Darren Dean shows off his crosscut skills during a lumberjack show. Dean will be bringing his show to Sooke for Canada Day. (contributed)

Sooke getting lumberjacks back, and that’s okay

Logger sports making a return 16 years after the demise of iconic All Sooke Day show

There will be a new addition to the 2020 Canada Day celebrations, and Sooke Lions Club Canada Day chair Steve Wright is thrilled with the change.

“We’ve had multiple requests over the years to bring back some logging sports and make them a part of our Canada Day events,” Wright said.

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“It’s really a part of our history and heritage, and I can’t think of a better activity to include in the celebrations.”

He said that a lot of people in the community still remember All Sooke Day, where logging sports played a significant role.

That event was cancelled in 2003 after 69 years of operation when the Sooke Community Association decided the event was outdated.

An association spokesperson at the time issued a statement saying: “Just as the two-man cross cut saw and the steam donkey became outdated, so too has this annual event …”

But that viewpoint has, for the past 18 years, been a point of contention in the community and the move by the Lions club to revive the activity has met with significant support, including the support of Council.

In October, council voted to increase its Canada Day event funding by $10,000 to allow for the logging sports to return.

“I think this is a great idea, and it’ll be very good for tourism,” Mayor Maja Tait said.

In an ironic twist, the company bringing the lumberjack show back to Sooke has ties to the community.

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Darren Dean, the owner of West Coast Lumberjack Shows, lived in Sooke in 1996 and once helped to organize All Sooke Days.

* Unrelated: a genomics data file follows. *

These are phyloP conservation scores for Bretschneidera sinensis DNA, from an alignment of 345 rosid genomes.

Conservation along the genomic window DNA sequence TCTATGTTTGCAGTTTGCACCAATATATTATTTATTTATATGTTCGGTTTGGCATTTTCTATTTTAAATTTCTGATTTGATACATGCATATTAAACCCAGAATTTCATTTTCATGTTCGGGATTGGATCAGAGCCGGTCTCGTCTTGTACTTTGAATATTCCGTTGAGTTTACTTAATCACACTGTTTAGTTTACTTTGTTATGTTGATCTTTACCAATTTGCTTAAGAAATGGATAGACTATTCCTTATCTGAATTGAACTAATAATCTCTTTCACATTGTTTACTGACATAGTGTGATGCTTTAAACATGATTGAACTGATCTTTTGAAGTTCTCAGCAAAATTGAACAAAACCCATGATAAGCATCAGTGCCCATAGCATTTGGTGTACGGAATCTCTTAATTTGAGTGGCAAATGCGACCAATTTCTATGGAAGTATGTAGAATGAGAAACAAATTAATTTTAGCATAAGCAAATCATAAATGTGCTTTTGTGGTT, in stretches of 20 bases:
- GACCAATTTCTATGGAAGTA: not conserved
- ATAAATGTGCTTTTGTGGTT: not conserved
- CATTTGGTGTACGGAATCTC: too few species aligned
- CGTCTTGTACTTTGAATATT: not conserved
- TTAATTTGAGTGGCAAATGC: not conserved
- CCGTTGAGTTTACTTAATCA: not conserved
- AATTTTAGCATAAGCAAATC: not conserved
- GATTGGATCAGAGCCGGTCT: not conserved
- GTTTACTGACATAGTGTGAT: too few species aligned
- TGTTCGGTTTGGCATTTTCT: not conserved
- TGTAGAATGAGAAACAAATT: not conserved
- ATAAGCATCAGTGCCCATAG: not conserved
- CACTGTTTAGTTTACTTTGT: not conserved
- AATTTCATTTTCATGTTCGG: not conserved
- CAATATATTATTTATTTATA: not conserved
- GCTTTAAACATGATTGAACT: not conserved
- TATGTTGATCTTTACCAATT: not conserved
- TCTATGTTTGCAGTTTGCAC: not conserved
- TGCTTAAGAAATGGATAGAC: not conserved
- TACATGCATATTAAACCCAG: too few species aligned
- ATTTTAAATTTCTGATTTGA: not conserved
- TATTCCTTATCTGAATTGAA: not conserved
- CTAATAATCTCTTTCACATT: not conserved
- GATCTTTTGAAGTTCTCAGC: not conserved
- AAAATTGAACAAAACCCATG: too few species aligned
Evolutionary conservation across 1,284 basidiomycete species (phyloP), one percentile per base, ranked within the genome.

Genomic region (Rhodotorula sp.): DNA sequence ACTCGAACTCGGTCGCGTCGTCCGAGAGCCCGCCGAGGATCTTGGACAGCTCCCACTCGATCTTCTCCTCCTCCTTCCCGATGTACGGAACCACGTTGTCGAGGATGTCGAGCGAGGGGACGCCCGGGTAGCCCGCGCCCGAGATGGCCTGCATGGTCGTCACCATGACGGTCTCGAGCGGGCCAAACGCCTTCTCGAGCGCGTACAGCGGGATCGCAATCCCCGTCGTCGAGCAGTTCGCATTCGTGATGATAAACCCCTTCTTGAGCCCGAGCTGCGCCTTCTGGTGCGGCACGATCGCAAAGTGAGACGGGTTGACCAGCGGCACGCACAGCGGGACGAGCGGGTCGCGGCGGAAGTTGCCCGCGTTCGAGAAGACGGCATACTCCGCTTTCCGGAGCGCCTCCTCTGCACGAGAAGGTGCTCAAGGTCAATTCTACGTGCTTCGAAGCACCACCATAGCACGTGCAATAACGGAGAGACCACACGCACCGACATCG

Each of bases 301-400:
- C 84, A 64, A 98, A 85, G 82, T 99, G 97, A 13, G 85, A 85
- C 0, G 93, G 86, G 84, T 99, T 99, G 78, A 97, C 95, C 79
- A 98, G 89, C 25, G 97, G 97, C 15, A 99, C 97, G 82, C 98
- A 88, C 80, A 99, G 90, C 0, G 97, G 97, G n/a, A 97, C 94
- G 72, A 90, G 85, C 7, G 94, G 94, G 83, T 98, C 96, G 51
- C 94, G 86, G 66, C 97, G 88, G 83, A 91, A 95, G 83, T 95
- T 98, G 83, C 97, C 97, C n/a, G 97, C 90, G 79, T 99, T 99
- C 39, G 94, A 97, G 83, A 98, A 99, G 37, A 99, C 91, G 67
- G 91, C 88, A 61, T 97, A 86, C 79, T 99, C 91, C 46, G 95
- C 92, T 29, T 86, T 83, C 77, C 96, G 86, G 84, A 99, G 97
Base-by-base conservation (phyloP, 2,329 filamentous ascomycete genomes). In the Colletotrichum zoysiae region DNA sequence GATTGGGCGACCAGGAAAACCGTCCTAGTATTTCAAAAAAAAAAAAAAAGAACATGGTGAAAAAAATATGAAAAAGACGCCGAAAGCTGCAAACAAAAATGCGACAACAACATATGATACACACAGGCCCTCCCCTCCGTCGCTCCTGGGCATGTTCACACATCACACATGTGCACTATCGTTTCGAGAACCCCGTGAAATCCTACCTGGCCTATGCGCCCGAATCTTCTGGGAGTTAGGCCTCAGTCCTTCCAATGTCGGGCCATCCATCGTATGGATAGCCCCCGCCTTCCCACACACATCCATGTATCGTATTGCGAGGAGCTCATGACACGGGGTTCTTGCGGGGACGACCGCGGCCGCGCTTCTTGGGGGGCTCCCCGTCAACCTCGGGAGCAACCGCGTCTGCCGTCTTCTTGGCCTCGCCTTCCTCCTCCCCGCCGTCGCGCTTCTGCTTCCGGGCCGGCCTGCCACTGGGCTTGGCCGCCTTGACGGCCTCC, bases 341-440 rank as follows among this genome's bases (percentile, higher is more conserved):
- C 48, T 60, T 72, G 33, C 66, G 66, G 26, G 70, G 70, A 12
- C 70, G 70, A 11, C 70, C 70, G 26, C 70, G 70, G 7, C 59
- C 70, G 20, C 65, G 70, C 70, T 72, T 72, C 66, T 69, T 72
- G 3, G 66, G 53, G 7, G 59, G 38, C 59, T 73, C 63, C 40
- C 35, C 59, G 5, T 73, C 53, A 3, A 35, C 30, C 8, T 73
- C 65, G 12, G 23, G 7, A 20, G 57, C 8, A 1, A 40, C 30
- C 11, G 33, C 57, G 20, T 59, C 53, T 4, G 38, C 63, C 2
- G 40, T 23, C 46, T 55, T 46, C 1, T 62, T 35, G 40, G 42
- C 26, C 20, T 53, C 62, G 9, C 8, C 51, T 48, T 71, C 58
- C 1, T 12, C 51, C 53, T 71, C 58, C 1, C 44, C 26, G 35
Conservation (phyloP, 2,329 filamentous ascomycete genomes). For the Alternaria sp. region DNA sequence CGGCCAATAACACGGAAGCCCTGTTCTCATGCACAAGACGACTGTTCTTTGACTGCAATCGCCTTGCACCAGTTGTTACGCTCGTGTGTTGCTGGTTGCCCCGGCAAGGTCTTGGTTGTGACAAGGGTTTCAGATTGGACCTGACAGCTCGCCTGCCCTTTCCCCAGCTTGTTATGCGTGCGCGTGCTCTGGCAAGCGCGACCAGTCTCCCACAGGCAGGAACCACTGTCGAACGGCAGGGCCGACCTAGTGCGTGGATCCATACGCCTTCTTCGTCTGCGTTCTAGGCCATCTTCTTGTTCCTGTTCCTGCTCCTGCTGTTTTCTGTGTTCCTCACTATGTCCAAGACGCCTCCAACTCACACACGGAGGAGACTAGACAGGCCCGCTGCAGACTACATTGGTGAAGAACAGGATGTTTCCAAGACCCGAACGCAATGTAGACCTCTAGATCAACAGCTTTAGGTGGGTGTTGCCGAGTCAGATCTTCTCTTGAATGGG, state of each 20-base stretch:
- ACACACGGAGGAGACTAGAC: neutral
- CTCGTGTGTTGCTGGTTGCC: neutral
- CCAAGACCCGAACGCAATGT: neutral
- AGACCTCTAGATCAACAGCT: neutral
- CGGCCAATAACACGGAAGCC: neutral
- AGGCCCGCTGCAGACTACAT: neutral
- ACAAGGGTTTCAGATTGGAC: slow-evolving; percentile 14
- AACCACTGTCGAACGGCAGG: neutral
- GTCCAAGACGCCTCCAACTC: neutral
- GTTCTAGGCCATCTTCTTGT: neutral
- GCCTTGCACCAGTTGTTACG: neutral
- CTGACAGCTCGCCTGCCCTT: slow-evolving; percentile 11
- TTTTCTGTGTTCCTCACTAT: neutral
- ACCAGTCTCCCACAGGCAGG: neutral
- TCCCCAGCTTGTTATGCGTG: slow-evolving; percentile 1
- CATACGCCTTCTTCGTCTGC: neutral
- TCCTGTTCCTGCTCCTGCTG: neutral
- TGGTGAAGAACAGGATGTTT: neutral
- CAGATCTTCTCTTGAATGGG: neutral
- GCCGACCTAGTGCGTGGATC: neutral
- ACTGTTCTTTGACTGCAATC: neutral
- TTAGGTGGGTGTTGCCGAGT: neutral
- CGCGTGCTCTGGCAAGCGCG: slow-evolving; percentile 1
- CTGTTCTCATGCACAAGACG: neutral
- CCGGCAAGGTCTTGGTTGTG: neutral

“I still have a soft spot for Sooke and a lot of great memories,” Dean said.

“It’s a great community with wonderful people.”

As for the show, Dean, who spent more than 15 years in the forest industry, believes it’s important to remind people of the history of the activities on display.

“It’s nice to be able to remind people that if it wasn’t for logging, B.C. as we know it would’nt have existed. The lumberjack era may have largely come and gone, but the memories continue.”

But the show goes beyond the raw skill sets of the lumberjacks (and jills). Although it provides an action-packed entertainment package that focuses on logging skills, there’s a lot more going on.

“We’ll be doing three shows of about 45 minutes, featuring tree climbing, axe throwing, tree chopping and sawing. But there’s also a lot of humour and a chance for members of the public to try their hand at the activities,” Dean said.

“They’ll find out that it’s a bit harder than it looks, but it’s all just a lot of fun.”

Canada Day celebrations are headed up by the Sooke Lions Club, but are a joint effort of a much larger committee that includes most of Sooke’s service clubs and agencies.

“We’re all very excited about this addition to the events. We think that it will help to draw a lot of people from Greater Victoria and beyond who’ll come to Sooke to celebrate Canada Day with us and see this great show,” Wright said.


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